Shaktikanta Das: Disinflation process likely to be slow, but economy remains among fastest growing in 2023 | Mint
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Business News/ News / India/  Shaktikanta Das: Disinflation process likely to be slow, but economy remains among fastest growing in 2023
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Shaktikanta Das: Disinflation process likely to be slow, but economy remains among fastest growing in 2023

RBI Governor Shaktikanta Das has said that India's disinflation process is likely to be slow and protracted, despite CPI inflation reaching a two-year low of 4.25%. He believes India will remain among the fastest growing large economies in 2023.

Reserve Bank of India governor Shaktikanta Das. (PTI Photo) (HT_PRINT)Premium
Reserve Bank of India governor Shaktikanta Das. (PTI Photo) (HT_PRINT)

A day after India's CPI inflation touched over 2-year low of 4.25%, RBI governor Shaktikanta Das on Tuesday said, the disinflation process is likely to be low. He reteriated that the latest two pauses in repo rate is not pivotal and not a definitive change in policy direction. However, in all likelihood, he sees India to remain remain among the fastest growing large economies in 2023.

At the Summer Meetings organised by Central Banking, London, UK, Shaktikanta Das said, "the cumulative impact of our monetary policy actions over the last one year is still unfolding and yet to materialise fully."

RBI has lowered its CPI inflation projection to 5.1% for the fiscal year 2023-24. However, Das said, "it would still be well above the target."

Inflation eased sharply to the lowest level in over two years at 4.25% in May 2023 — this is also near the RBI''s lower tolerance limit of 4%. 

He added, "as per our current assessment, the disinflation process is likely to be slow and protracted with convergence to the inflation target of 4 per cent being achieved over the medium-term."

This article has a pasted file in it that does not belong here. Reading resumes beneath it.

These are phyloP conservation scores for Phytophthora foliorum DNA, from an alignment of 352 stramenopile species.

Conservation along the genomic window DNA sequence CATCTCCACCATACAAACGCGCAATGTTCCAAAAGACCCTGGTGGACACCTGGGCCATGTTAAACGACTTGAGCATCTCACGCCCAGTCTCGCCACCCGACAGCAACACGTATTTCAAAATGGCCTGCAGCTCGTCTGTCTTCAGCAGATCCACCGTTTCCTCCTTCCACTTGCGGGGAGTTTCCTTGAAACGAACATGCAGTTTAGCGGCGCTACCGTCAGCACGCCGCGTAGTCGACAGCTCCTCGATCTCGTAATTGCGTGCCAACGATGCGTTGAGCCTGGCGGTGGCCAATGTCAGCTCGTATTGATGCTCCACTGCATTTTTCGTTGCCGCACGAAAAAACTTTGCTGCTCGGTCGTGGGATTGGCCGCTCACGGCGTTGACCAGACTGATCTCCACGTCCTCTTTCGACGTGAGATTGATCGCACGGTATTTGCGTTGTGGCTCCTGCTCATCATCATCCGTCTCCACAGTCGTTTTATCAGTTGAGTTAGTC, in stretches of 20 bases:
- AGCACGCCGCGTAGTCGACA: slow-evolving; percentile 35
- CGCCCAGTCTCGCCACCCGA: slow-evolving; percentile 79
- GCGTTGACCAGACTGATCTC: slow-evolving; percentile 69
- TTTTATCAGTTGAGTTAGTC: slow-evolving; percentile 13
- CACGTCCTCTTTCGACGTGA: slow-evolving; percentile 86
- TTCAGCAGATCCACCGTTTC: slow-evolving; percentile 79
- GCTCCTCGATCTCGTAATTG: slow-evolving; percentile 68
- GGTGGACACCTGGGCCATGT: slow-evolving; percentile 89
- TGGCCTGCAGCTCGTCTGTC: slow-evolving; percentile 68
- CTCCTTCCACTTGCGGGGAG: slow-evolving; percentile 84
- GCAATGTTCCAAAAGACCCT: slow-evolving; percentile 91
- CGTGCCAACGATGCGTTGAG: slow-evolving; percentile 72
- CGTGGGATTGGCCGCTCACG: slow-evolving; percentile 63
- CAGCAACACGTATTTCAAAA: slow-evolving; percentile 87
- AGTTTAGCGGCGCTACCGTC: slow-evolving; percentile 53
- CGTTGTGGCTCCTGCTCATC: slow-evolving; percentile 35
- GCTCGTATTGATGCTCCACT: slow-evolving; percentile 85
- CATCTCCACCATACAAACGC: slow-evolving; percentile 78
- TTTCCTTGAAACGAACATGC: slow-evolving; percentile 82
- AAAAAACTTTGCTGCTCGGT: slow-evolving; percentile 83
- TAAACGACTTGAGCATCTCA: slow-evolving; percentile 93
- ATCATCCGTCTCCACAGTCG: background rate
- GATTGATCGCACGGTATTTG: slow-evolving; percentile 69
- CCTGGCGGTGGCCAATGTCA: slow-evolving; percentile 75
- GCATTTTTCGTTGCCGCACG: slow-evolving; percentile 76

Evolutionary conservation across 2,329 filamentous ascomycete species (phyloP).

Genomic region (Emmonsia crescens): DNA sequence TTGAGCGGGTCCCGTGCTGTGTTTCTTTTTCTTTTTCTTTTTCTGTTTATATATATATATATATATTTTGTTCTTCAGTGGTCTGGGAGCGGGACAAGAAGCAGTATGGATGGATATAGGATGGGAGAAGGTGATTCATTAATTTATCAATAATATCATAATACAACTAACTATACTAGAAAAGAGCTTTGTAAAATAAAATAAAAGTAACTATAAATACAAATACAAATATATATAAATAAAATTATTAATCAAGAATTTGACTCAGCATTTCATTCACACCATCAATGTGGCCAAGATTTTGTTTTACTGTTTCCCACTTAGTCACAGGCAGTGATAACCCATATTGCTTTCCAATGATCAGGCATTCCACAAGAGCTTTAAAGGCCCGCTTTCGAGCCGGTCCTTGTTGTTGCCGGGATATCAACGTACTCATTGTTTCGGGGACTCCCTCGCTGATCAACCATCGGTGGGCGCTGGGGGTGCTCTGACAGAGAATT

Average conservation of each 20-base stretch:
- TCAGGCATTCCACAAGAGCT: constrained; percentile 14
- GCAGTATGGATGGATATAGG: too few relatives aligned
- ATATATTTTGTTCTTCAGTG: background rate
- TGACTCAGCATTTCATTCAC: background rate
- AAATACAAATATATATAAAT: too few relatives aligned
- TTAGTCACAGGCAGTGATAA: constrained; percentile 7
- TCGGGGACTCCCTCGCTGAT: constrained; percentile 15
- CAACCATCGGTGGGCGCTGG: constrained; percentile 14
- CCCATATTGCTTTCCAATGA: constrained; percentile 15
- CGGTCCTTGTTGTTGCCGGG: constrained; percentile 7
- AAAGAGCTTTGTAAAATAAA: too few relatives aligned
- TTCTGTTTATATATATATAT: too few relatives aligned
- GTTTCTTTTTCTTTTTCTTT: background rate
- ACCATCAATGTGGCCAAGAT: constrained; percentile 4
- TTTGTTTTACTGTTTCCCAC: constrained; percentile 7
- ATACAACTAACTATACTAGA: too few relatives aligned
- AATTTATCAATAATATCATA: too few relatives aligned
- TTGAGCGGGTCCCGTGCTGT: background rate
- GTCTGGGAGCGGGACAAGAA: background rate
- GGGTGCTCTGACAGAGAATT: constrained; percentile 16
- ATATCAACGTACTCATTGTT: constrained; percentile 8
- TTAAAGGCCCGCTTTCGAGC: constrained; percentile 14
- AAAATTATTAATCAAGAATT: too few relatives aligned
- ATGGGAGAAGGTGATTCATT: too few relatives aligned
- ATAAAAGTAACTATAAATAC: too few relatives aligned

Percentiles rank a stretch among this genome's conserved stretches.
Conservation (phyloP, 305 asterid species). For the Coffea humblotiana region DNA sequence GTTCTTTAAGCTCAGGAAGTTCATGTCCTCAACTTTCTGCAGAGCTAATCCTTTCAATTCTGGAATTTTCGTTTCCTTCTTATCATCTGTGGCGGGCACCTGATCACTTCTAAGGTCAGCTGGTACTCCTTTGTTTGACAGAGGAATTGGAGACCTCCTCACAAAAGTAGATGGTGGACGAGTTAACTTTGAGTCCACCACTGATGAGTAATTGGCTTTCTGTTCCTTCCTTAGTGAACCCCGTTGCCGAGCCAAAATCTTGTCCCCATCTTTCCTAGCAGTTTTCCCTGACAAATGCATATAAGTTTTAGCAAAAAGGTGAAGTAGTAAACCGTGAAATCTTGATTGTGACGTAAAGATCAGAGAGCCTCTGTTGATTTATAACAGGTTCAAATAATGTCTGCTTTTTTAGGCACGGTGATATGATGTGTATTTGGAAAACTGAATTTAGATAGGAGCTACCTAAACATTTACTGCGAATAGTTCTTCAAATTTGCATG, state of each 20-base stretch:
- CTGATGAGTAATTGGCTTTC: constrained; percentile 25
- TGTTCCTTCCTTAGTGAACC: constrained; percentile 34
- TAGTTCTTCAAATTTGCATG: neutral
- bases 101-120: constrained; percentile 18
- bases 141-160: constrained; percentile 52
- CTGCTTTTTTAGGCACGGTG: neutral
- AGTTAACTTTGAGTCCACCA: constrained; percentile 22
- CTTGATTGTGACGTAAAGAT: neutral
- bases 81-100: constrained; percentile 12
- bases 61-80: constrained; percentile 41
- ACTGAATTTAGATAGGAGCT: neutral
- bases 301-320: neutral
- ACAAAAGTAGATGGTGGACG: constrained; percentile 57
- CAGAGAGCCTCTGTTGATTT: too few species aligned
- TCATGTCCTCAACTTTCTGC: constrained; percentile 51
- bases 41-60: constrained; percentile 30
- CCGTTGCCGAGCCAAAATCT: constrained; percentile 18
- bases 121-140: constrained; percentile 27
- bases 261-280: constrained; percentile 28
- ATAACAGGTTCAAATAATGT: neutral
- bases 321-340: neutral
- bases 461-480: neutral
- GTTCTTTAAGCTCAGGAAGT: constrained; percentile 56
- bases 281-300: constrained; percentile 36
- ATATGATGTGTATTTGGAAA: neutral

Based on this realisation and with a view to assess the impact of past actions, he added, "we decided on a pause in the April and June 2023 meetings, but clarified unequivocally that this not a pivot – not a definitive change in policy direction."

According to Das, recognising that explicit guidance in a rate tightening cycle is inherently fraught with risks, the MPC has also eschewed from providing any future guidance on the timing and level of the terminal rate.

In recent times, Das highlighted that especially since the outbreak of the COVID-19 pandemic, central banks – who are at the core of monetary and financial systems – have been called to do “heavy lifting" well beyond their traditional mandate. Central banks have navigated through unchartered waters during the three black swan events – the pandemic, the war in Ukraine and the unprecedented scale and pace of global monetary policy normalisation – all in the span of three years.

Further, he mentioned, "more recently, central banks had to quickly change gears from providing stimulus to pandemic ravaged economies to battling inflation with all ammunition at their disposal. Even as the battle against inflation was ongoing, the banking turmoil in certain advanced economies (AEs) posed the awkward trade-off between financial stability and price stability."

"This extraordinary period of global turbulence has indeed been extremely challenging for central banks and central banking," he added.

But Das believes India is on its path to remain among the fastest growing large economies.

He said, "Indian economy has also made rapid gains in openness and has gradually integrated with the global economy over the years. Consequently, it is getting increasingly exposed to the vagaries of global headwinds."

However, Das also said, it pertinent to note that India’s growth in the last few years is mainly driven by robust domestic demand, especially private consumption and investment, amidst the global slowdown.

Looking ahead, he added, “we expect real GDP to grow by 6.5 per cent during 2023-24. In all likelihood, India will remain among the fastest growing large economies in 2023."

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Published: 13 Jun 2023, 08:20 PM IST
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